Joint NGO Statement following the Danish Chairmanship’s High-Level Expert Conference
Published: 11 Dec 2017
Joint NGO Statement by:
As participants at the High-Level Expert Conference ‘2019 and Beyond: Taking Stock and Moving Forward from the Interlaken Process’, held in Kokkedal, Denmark from 22-24 November 2017, the undersigned organizations commend the Danish Chairmanship of the Council of Europe for its stated commitment to involving civil society throughout the process leading up to the adoption of a political Declaration on the European Convention on Human Rights’ system (‘the Convention system’) in April 2018.
Respect for the rule of law and human rights requires a strong and independent judiciary shielded from political interference. Better implementation of the Convention at the national level and the full and prompt execution of the European Court of Human Rights (‘the Court’) judgments are at the core of securing the effectiveness and preserving the overall credibility of the Convention system. Furthermore, there can be no doubt that, together with the implementation of the Convention obligations at domestic level, the full, consistent and effective execution of judgments remains the most effective way to alleviate the workload of the Court and thus to preserve its longer-term future. To that end, in 2015 Council of Europe member states unanimously adopted the Brussels Declaration on the “Implementation of the European Convention on Human Rights, our shared responsibility,” which set out measures to be taken by various stakeholders to improve the execution of the Court’s judgments. In this regard, we regret that the renewed discussions taking place, including at Kokkedal, appear to once again focus on the functioning and methods of the Court rather than on meeting existing legal and political commitments on national implementation, including those in the Brussels Declaration. With this in mind, the undersigned organizations believe that the upcoming proposed Copenhagen Declaration should emphasize:
- The concrete actions required at the national level to prevent and address violations of Convention rights – in particular measures to remedy systemic and institutional problems – and to implement the Court’s judgments. It is the responsibility of all branches of the state – legislative, executive, and judicial – to take measures within their competence to prevent and address Convention violations, including through the execution of judgments of the Court.
- The need for the Committee of Ministers to take more effective action to support and ensure thorough and prompt execution of judgments, through individual and general measures. This must include, where appropriate, opening of infringement proceedings under Article 46 (4) ECHR. There is also a need for the secretariat of the Council of Europe to have increased resources in order for it to prioritize the implementation.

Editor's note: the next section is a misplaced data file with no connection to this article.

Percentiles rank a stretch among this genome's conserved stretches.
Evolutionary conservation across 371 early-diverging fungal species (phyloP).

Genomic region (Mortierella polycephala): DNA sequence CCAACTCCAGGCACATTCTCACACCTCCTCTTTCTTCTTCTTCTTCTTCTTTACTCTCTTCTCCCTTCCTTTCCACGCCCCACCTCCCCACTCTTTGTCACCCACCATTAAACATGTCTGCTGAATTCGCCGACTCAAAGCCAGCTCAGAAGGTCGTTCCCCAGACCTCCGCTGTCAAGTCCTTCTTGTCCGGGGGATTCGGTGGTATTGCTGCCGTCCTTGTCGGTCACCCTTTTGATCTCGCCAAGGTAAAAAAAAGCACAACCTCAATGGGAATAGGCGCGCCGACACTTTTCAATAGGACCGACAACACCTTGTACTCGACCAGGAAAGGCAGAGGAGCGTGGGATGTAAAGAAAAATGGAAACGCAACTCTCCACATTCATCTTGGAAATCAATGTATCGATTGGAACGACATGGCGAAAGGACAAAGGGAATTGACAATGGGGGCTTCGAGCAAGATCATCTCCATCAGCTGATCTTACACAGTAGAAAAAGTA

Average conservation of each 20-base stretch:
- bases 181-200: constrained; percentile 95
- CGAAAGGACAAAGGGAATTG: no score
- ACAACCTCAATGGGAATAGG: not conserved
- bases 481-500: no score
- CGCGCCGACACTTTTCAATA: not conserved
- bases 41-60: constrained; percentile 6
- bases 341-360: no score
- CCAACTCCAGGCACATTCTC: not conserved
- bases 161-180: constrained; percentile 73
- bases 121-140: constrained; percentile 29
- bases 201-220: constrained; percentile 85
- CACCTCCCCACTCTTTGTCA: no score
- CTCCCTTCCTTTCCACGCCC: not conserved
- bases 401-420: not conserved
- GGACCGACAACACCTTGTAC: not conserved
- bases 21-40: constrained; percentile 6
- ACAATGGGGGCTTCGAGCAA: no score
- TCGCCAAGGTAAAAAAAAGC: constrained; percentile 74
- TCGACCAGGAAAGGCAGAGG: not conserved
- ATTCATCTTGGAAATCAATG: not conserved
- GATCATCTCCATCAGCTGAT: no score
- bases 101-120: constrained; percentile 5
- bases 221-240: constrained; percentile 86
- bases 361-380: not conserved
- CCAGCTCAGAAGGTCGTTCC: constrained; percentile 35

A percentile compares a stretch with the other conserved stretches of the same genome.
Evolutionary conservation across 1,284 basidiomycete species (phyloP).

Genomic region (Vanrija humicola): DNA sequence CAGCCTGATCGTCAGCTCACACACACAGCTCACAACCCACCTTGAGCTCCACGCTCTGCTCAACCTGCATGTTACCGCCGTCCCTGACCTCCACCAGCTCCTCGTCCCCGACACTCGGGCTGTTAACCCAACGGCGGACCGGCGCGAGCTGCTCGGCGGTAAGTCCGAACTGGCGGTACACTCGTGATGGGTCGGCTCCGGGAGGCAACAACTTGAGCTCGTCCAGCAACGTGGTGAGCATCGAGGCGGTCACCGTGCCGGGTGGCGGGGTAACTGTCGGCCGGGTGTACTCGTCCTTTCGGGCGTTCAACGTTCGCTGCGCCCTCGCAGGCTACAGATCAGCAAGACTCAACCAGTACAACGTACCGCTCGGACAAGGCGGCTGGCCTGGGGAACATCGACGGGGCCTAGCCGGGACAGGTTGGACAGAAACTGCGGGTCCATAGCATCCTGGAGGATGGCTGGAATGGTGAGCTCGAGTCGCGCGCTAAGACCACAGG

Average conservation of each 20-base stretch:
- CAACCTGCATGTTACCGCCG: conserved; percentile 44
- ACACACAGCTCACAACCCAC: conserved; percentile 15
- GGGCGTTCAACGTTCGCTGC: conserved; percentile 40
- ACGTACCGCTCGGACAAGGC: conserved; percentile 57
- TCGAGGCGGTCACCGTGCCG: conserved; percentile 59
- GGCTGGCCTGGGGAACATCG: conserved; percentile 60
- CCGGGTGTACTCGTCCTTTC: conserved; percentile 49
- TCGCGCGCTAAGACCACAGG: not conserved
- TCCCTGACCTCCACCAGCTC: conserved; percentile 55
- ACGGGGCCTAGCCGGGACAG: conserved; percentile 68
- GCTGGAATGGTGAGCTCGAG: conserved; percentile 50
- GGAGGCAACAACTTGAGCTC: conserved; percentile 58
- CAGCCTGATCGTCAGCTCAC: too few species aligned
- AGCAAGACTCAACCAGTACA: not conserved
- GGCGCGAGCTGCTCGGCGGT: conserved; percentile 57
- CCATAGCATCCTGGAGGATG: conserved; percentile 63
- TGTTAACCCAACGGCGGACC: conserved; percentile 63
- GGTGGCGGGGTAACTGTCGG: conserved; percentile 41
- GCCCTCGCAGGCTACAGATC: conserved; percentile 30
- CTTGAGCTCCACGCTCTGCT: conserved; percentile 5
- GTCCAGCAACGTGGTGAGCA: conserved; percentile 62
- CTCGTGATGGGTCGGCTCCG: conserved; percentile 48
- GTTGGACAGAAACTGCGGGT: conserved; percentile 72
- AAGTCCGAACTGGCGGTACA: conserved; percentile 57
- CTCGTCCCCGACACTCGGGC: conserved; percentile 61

- The importance of nominating the most-qualified candidates as judges of the Court. One of the cornerstones upon which the Court’s authority is based are the standards and procedures for the selection and appointment of judges. We strongly encourage the Danish Chairmanship to build on previous Declarations and on the work of the Steering Committee on Human Rights (CDDH) with a view to strengthening both national and Council of Europe level selection procedures to allow for the best candidates to be elected to the Court.
- That it is a fundamental principle of the rule of law that the Court should be free from political interference. “Enhanced dialogue” between governments and the Court, referred to by the Danish Chairmanship in its stated priorities published on 8 November, should not be pursued at the expense of the Court’s independence or authority. In particular, we strongly oppose any proposals aimed at, or which could have the effect of, weakening the Court’s authority and/or undermining its independence such as through creating new channels of communication between the Committee of Ministers and the Court in which discontent from member states with the case-law could be directly expressed. We urge the Chairmanship, indeed all Member States, to refrain from any reforms that would place undue pressure on the Court in its interpretation and application of the Convention. Any undermining of established jurisprudential principles, such as the dynamic interpretation of the Convention, must be rejected.
We look forward to engaging with the Danish Chairmanship, and indeed all member states, with a view to ensuring that the reform process effectively focuses on the actual challenges faced by the European Convention system, namely member states’ often repetitive non-compliance with the Convention obligations and the lack of implementation of the Court’s binding judgments.